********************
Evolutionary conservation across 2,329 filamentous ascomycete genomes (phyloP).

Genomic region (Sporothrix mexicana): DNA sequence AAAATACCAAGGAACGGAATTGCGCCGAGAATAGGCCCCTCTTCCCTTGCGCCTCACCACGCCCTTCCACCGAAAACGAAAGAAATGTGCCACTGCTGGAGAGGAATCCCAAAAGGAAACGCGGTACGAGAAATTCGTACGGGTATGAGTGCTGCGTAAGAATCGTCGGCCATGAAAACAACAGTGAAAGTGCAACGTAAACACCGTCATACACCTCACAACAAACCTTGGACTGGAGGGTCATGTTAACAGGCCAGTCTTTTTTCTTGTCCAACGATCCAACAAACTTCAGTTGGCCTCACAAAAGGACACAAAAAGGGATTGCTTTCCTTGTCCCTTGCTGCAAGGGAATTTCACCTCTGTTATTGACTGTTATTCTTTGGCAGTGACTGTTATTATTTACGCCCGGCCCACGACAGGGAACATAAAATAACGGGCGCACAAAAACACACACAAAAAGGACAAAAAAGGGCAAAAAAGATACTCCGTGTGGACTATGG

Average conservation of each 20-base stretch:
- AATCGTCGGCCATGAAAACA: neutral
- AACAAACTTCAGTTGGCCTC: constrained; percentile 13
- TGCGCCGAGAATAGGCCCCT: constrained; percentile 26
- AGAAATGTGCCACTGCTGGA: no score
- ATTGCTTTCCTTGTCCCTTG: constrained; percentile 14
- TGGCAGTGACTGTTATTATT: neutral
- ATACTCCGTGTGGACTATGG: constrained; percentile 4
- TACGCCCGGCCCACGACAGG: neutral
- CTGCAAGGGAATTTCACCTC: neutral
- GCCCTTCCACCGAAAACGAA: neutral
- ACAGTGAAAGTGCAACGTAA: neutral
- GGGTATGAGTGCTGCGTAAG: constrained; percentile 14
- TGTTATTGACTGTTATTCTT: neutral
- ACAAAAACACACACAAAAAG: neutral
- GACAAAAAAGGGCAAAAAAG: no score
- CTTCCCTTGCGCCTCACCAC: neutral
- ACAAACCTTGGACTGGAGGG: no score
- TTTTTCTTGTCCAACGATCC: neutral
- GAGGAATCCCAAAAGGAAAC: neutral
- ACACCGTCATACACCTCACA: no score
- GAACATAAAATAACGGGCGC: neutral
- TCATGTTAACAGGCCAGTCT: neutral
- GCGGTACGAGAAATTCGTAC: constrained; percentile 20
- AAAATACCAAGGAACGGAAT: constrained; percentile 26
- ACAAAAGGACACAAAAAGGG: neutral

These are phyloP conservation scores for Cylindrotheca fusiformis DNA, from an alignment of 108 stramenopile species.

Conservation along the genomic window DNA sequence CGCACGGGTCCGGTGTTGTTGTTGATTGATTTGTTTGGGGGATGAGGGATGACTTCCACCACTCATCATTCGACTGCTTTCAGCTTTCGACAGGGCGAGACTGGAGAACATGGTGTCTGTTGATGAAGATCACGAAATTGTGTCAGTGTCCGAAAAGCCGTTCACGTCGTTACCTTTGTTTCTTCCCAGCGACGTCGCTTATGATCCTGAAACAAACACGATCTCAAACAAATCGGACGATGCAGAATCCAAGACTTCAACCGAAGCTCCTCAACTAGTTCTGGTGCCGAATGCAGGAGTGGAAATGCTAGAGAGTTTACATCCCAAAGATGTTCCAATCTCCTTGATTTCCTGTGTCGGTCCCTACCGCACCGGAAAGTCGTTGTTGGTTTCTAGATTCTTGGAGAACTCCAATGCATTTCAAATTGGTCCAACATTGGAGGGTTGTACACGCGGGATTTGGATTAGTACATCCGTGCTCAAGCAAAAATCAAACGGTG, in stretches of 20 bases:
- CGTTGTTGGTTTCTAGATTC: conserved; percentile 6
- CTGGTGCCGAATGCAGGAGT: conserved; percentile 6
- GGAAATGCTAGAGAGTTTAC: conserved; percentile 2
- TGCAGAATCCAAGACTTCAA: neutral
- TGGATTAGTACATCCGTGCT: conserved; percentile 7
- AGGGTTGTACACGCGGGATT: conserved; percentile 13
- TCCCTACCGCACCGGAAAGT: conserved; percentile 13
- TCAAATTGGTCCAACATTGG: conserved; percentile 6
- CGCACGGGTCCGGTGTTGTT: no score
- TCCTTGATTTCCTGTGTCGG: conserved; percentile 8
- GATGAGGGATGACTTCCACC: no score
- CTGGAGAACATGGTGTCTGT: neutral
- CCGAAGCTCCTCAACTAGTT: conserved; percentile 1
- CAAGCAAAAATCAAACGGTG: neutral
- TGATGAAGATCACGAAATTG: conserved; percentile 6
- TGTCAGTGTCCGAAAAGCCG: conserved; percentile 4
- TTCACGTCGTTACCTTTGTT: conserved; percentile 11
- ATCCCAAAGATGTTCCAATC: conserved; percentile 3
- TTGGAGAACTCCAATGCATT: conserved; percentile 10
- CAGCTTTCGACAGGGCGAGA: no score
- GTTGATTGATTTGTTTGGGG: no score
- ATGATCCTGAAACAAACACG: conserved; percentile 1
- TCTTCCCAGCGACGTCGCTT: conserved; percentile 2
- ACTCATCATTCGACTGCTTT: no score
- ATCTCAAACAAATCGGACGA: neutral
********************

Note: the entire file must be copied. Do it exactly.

Evolutionary conservation across 2,329 filamentous ascomycete genomes (phyloP).

Genomic region (Sporothrix mexicana): DNA sequence AAAATACCAAGGAACGGAATTGCGCCGAGAATAGGCCCCTCTTCCCTTGCGCCTCACCACGCCCTTCCACCGAAAACGAAAGAAATGTGCCACTGCTGGAGAGGAATCCCAAAAGGAAACGCGGTACGAGAAATTCGTACGGGTATGAGTGCTGCGTAAGAATCGTCGGCCATGAAAACAACAGTGAAAGTGCAACGTAAACACCGTCATACACCTCACAACAAACCTTGGACTGGAGGGTCATGTTAACAGGCCAGTCTTTTTTCTTGTCCAACGATCCAACAAACTTCAGTTGGCCTCACAAAAGGACACAAAAAGGGATTGCTTTCCTTGTCCCTTGCTGCAAGGGAATTTCACCTCTGTTATTGACTGTTATTCTTTGGCAGTGACTGTTATTATTTACGCCCGGCCCACGACAGGGAACATAAAATAACGGGCGCACAAAAACACACACAAAAAGGACAAAAAAGGGCAAAAAAGATACTCCGTGTGGACTATGG

Average conservation of each 20-base stretch:
- AATCGTCGGCCATGAAAACA: neutral
- AACAAACTTCAGTTGGCCTC: constrained; percentile 13
- TGCGCCGAGAATAGGCCCCT: constrained; percentile 26
- AGAAATGTGCCACTGCTGGA: no score
- ATTGCTTTCCTTGTCCCTTG: constrained; percentile 14
- TGGCAGTGACTGTTATTATT: neutral
- ATACTCCGTGTGGACTATGG: constrained; percentile 4
- TACGCCCGGCCCACGACAGG: neutral
- CTGCAAGGGAATTTCACCTC: neutral
- GCCCTTCCACCGAAAACGAA: neutral
- ACAGTGAAAGTGCAACGTAA: neutral
- GGGTATGAGTGCTGCGTAAG: constrained; percentile 14
- TGTTATTGACTGTTATTCTT: neutral
- ACAAAAACACACACAAAAAG: neutral
- GACAAAAAAGGGCAAAAAAG: no score
- CTTCCCTTGCGCCTCACCAC: neutral
- ACAAACCTTGGACTGGAGGG: no score
- TTTTTCTTGTCCAACGATCC: neutral
- GAGGAATCCCAAAAGGAAAC: neutral
- ACACCGTCATACACCTCACA: no score
- GAACATAAAATAACGGGCGC: neutral
- TCATGTTAACAGGCCAGTCT: neutral
- GCGGTACGAGAAATTCGTAC: constrained; percentile 20
- AAAATACCAAGGAACGGAAT: constrained; percentile 26
- ACAAAAGGACACAAAAAGGG: neutral

These are phyloP conservation scores for Cylindrotheca fusiformis DNA, from an alignment of 108 stramenopile species.

Conservation along the genomic window DNA sequence CGCACGGGTCCGGTGTTGTTGTTGATTGATTTGTTTGGGGGATGAGGGATGACTTCCACCACTCATCATTCGACTGCTTTCAGCTTTCGACAGGGCGAGACTGGAGAACATGGTGTCTGTTGATGAAGATCACGAAATTGTGTCAGTGTCCGAAAAGCCGTTCACGTCGTTACCTTTGTTTCTTCCCAGCGACGTCGCTTATGATCCTGAAACAAACACGATCTCAAACAAATCGGACGATGCAGAATCCAAGACTTCAACCGAAGCTCCTCAACTAGTTCTGGTGCCGAATGCAGGAGTGGAAATGCTAGAGAGTTTACATCCCAAAGATGTTCCAATCTCCTTGATTTCCTGTGTCGGTCCCTACCGCACCGGAAAGTCGTTGTTGGTTTCTAGATTCTTGGAGAACTCCAATGCATTTCAAATTGGTCCAACATTGGAGGGTTGTACACGCGGGATTTGGATTAGTACATCCGTGCTCAAGCAAAAATCAAACGGTG, in stretches of 20 bases:
- CGTTGTTGGTTTCTAGATTC: conserved; percentile 6
- CTGGTGCCGAATGCAGGAGT: conserved; percentile 6
- GGAAATGCTAGAGAGTTTAC: conserved; percentile 2
- TGCAGAATCCAAGACTTCAA: neutral
- TGGATTAGTACATCCGTGCT: conserved; percentile 7
- AGGGTTGTACACGCGGGATT: conserved; percentile 13
- TCCCTACCGCACCGGAAAGT: conserved; percentile 13
- TCAAATTGGTCCAACATTGG: conserved; percentile 6
- CGCACGGGTCCGGTGTTGTT: no score
- TCCTTGATTTCCTGTGTCGG: conserved; percentile 8
- GATGAGGGATGACTTCCACC: no score
- CTGGAGAACATGGTGTCTGT: neutral
- CCGAAGCTCCTCAACTAGTT: conserved; percentile 1
- CAAGCAAAAATCAAACGGTG: neutral
- TGATGAAGATCACGAAATTG: conserved; percentile 6
- TGTCAGTGTCCGAAAAGCCG: conserved; percentile 4
- TTCACGTCGTTACCTTTGTT: conserved; percentile 11
- ATCCCAAAGATGTTCCAATC: conserved; percentile 3
- TTGGAGAACTCCAATGCATT: conserved; percentile 10
- CAGCTTTCGACAGGGCGAGA: no score
- GTTGATTGATTTGTTTGGGG: no score
- ATGATCCTGAAACAAACACG: conserved; percentile 1
- TCTTCCCAGCGACGTCGCTT: conserved; percentile 2
- ACTCATCATTCGACTGCTTT: no score
- ATCTCAAACAAATCGGACGA: neutral